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Visa and Mastercard reach $30bn interchange fee settlement with merchants

Visa and Mastercard reach $30bn interchange fee settlement with merchants

After nearly 20 years of litigation, Visa and Mastercard have reached a settlement with US merchants lowering and capping credit card interchange rates in a deal that could save the merchants $30 billion over five years.

The settlement, one of the largest in US antitrust history, will reduce credit interchange fees and then cap those rates into 2030. Visa says that more than 90% of those firms benefitting will be small businesses.

Under the deal, merchants will also be free to charge different prices to shoppers based on which credit cards they pay with.

The card firms have been battling merchants over swipe fees since 2005. In 2012, Visa and Mastercard agreeing to pay up $7.25 billion to retailers over claims they had improperly fixed credit and debit fees.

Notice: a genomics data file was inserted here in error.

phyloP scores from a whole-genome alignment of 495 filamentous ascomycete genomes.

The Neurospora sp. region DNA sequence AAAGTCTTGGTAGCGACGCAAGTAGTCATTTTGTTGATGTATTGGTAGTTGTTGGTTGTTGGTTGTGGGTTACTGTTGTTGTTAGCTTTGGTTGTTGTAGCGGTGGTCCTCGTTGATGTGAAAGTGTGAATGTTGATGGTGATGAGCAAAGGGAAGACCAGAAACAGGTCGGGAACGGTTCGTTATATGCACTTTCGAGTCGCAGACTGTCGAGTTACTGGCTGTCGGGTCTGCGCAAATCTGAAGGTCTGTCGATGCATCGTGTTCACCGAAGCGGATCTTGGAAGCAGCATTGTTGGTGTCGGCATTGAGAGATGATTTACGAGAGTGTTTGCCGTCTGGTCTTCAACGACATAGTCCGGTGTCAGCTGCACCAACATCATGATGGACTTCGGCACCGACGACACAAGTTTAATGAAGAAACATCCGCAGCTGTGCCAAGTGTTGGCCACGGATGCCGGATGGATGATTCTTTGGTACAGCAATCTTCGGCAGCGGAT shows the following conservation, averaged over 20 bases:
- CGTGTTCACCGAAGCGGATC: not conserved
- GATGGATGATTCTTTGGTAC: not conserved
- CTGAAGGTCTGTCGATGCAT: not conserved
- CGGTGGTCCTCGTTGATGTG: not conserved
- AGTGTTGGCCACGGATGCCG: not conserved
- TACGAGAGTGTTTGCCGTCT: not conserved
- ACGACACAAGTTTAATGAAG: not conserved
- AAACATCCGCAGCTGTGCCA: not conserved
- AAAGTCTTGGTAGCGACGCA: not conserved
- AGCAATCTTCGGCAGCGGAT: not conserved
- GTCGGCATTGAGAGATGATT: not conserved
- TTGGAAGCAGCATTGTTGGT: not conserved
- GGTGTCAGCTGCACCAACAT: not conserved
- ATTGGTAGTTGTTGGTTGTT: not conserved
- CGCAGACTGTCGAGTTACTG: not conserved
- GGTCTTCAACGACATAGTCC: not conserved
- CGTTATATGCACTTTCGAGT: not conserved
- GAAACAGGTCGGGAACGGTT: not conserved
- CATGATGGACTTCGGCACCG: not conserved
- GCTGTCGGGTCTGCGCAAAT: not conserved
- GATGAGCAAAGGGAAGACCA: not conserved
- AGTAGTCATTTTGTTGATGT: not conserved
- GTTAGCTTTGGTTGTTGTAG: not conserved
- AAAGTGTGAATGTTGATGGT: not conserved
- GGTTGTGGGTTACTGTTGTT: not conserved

While the parties resolved the damages component of the suit, an injunctive relief aspect has rumbled on.

Robert Eisler, co-lead counsel acting for merchants, says: "This settlement achieves our goal of eliminating anti-competitive restraints and providing immediate and meaningful savings to all US merchants, small and large."

Kim Lawrence, president, North America, Visa, adds: “By negotiating directly with merchants, we have reached a settlement with meaningful concessions that address true pain points small businesses have identified.”

The deal is still subject to court approval.

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